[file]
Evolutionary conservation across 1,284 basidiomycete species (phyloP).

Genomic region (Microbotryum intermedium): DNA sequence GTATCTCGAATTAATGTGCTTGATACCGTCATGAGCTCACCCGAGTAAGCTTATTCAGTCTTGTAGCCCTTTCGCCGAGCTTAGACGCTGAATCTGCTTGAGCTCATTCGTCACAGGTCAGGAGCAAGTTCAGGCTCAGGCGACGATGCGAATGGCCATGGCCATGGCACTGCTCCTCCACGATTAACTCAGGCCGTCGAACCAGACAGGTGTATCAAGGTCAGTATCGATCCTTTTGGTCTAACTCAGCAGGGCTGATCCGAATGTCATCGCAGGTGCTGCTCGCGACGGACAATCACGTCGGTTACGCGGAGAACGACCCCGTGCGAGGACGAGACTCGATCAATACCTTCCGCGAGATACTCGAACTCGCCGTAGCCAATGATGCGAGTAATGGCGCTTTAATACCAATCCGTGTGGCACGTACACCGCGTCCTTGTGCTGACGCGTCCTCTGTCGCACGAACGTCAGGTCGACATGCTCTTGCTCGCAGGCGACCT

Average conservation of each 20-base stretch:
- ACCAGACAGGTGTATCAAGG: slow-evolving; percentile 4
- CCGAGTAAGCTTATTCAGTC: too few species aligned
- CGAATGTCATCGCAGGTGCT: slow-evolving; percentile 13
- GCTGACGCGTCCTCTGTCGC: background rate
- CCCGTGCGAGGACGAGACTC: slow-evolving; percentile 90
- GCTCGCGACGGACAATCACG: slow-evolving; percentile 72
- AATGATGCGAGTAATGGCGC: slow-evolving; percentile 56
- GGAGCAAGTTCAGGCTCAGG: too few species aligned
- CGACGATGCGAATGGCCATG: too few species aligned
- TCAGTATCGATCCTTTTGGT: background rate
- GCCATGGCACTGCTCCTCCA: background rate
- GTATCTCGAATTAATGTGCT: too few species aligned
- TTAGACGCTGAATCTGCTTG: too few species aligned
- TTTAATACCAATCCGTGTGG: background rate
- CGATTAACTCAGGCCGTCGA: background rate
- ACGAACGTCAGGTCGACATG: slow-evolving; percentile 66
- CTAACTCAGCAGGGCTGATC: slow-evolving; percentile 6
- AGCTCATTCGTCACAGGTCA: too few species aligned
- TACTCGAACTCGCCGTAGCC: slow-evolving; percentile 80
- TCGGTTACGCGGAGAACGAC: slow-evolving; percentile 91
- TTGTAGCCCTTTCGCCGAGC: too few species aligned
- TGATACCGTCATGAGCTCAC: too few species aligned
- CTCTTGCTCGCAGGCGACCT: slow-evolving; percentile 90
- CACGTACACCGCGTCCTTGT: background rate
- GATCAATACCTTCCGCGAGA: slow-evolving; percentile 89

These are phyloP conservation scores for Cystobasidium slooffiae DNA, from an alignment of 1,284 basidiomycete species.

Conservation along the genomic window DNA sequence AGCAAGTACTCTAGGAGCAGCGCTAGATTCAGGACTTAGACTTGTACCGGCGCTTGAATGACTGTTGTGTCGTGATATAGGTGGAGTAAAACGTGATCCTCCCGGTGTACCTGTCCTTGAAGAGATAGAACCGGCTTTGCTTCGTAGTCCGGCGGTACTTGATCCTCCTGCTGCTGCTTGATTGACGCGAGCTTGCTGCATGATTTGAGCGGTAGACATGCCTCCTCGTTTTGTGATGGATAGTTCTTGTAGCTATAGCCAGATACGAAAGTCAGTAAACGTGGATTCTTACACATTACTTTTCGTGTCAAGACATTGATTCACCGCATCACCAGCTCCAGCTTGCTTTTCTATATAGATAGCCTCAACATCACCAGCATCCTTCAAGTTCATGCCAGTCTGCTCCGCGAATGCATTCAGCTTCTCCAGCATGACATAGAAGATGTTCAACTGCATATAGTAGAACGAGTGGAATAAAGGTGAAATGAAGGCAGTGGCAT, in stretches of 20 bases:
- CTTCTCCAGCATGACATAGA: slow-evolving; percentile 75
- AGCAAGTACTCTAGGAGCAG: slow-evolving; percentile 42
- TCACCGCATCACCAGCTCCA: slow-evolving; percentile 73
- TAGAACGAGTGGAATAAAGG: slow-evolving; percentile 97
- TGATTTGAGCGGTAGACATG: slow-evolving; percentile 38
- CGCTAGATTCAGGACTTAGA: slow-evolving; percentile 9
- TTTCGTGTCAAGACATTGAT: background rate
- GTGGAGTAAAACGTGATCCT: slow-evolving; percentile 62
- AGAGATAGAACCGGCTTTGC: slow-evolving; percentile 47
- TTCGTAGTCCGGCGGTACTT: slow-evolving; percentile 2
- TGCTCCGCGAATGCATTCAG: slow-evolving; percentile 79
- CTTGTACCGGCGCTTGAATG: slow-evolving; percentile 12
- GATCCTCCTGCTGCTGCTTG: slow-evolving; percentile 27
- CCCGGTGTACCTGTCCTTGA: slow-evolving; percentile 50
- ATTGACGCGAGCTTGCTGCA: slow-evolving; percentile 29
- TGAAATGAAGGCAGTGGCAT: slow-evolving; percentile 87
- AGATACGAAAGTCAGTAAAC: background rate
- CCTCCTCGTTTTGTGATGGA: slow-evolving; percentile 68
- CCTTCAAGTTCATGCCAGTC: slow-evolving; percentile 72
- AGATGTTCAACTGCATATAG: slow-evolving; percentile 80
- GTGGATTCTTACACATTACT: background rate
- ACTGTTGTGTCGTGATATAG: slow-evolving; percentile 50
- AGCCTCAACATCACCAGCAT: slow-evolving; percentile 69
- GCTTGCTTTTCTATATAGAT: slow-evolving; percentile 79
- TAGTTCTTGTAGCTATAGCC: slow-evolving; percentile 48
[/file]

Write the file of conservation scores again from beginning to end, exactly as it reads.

Evolutionary conservation across 1,284 basidiomycete species (phyloP).

Genomic region (Microbotryum intermedium): DNA sequence GTATCTCGAATTAATGTGCTTGATACCGTCATGAGCTCACCCGAGTAAGCTTATTCAGTCTTGTAGCCCTTTCGCCGAGCTTAGACGCTGAATCTGCTTGAGCTCATTCGTCACAGGTCAGGAGCAAGTTCAGGCTCAGGCGACGATGCGAATGGCCATGGCCATGGCACTGCTCCTCCACGATTAACTCAGGCCGTCGAACCAGACAGGTGTATCAAGGTCAGTATCGATCCTTTTGGTCTAACTCAGCAGGGCTGATCCGAATGTCATCGCAGGTGCTGCTCGCGACGGACAATCACGTCGGTTACGCGGAGAACGACCCCGTGCGAGGACGAGACTCGATCAATACCTTCCGCGAGATACTCGAACTCGCCGTAGCCAATGATGCGAGTAATGGCGCTTTAATACCAATCCGTGTGGCACGTACACCGCGTCCTTGTGCTGACGCGTCCTCTGTCGCACGAACGTCAGGTCGACATGCTCTTGCTCGCAGGCGACCT

Average conservation of each 20-base stretch:
- ACCAGACAGGTGTATCAAGG: slow-evolving; percentile 4
- CCGAGTAAGCTTATTCAGTC: too few species aligned
- CGAATGTCATCGCAGGTGCT: slow-evolving; percentile 13
- GCTGACGCGTCCTCTGTCGC: background rate
- CCCGTGCGAGGACGAGACTC: slow-evolving; percentile 90
- GCTCGCGACGGACAATCACG: slow-evolving; percentile 72
- AATGATGCGAGTAATGGCGC: slow-evolving; percentile 56
- GGAGCAAGTTCAGGCTCAGG: too few species aligned
- CGACGATGCGAATGGCCATG: too few species aligned
- TCAGTATCGATCCTTTTGGT: background rate
- GCCATGGCACTGCTCCTCCA: background rate
- GTATCTCGAATTAATGTGCT: too few species aligned
- TTAGACGCTGAATCTGCTTG: too few species aligned
- TTTAATACCAATCCGTGTGG: background rate
- CGATTAACTCAGGCCGTCGA: background rate
- ACGAACGTCAGGTCGACATG: slow-evolving; percentile 66
- CTAACTCAGCAGGGCTGATC: slow-evolving; percentile 6
- AGCTCATTCGTCACAGGTCA: too few species aligned
- TACTCGAACTCGCCGTAGCC: slow-evolving; percentile 80
- TCGGTTACGCGGAGAACGAC: slow-evolving; percentile 91
- TTGTAGCCCTTTCGCCGAGC: too few species aligned
- TGATACCGTCATGAGCTCAC: too few species aligned
- CTCTTGCTCGCAGGCGACCT: slow-evolving; percentile 90
- CACGTACACCGCGTCCTTGT: background rate
- GATCAATACCTTCCGCGAGA: slow-evolving; percentile 89

These are phyloP conservation scores for Cystobasidium slooffiae DNA, from an alignment of 1,284 basidiomycete species.

Conservation along the genomic window DNA sequence AGCAAGTACTCTAGGAGCAGCGCTAGATTCAGGACTTAGACTTGTACCGGCGCTTGAATGACTGTTGTGTCGTGATATAGGTGGAGTAAAACGTGATCCTCCCGGTGTACCTGTCCTTGAAGAGATAGAACCGGCTTTGCTTCGTAGTCCGGCGGTACTTGATCCTCCTGCTGCTGCTTGATTGACGCGAGCTTGCTGCATGATTTGAGCGGTAGACATGCCTCCTCGTTTTGTGATGGATAGTTCTTGTAGCTATAGCCAGATACGAAAGTCAGTAAACGTGGATTCTTACACATTACTTTTCGTGTCAAGACATTGATTCACCGCATCACCAGCTCCAGCTTGCTTTTCTATATAGATAGCCTCAACATCACCAGCATCCTTCAAGTTCATGCCAGTCTGCTCCGCGAATGCATTCAGCTTCTCCAGCATGACATAGAAGATGTTCAACTGCATATAGTAGAACGAGTGGAATAAAGGTGAAATGAAGGCAGTGGCAT, in stretches of 20 bases:
- CTTCTCCAGCATGACATAGA: slow-evolving; percentile 75
- AGCAAGTACTCTAGGAGCAG: slow-evolving; percentile 42
- TCACCGCATCACCAGCTCCA: slow-evolving; percentile 73
- TAGAACGAGTGGAATAAAGG: slow-evolving; percentile 97
- TGATTTGAGCGGTAGACATG: slow-evolving; percentile 38
- CGCTAGATTCAGGACTTAGA: slow-evolving; percentile 9
- TTTCGTGTCAAGACATTGAT: background rate
- GTGGAGTAAAACGTGATCCT: slow-evolving; percentile 62
- AGAGATAGAACCGGCTTTGC: slow-evolving; percentile 47
- TTCGTAGTCCGGCGGTACTT: slow-evolving; percentile 2
- TGCTCCGCGAATGCATTCAG: slow-evolving; percentile 79
- CTTGTACCGGCGCTTGAATG: slow-evolving; percentile 12
- GATCCTCCTGCTGCTGCTTG: slow-evolving; percentile 27
- CCCGGTGTACCTGTCCTTGA: slow-evolving; percentile 50
- ATTGACGCGAGCTTGCTGCA: slow-evolving; percentile 29
- TGAAATGAAGGCAGTGGCAT: slow-evolving; percentile 87
- AGATACGAAAGTCAGTAAAC: background rate
- CCTCCTCGTTTTGTGATGGA: slow-evolving; percentile 68
- CCTTCAAGTTCATGCCAGTC: slow-evolving; percentile 72
- AGATGTTCAACTGCATATAG: slow-evolving; percentile 80
- GTGGATTCTTACACATTACT: background rate
- ACTGTTGTGTCGTGATATAG: slow-evolving; percentile 50
- AGCCTCAACATCACCAGCAT: slow-evolving; percentile 69
- GCTTGCTTTTCTATATAGAT: slow-evolving; percentile 79
- TAGTTCTTGTAGCTATAGCC: slow-evolving; percentile 48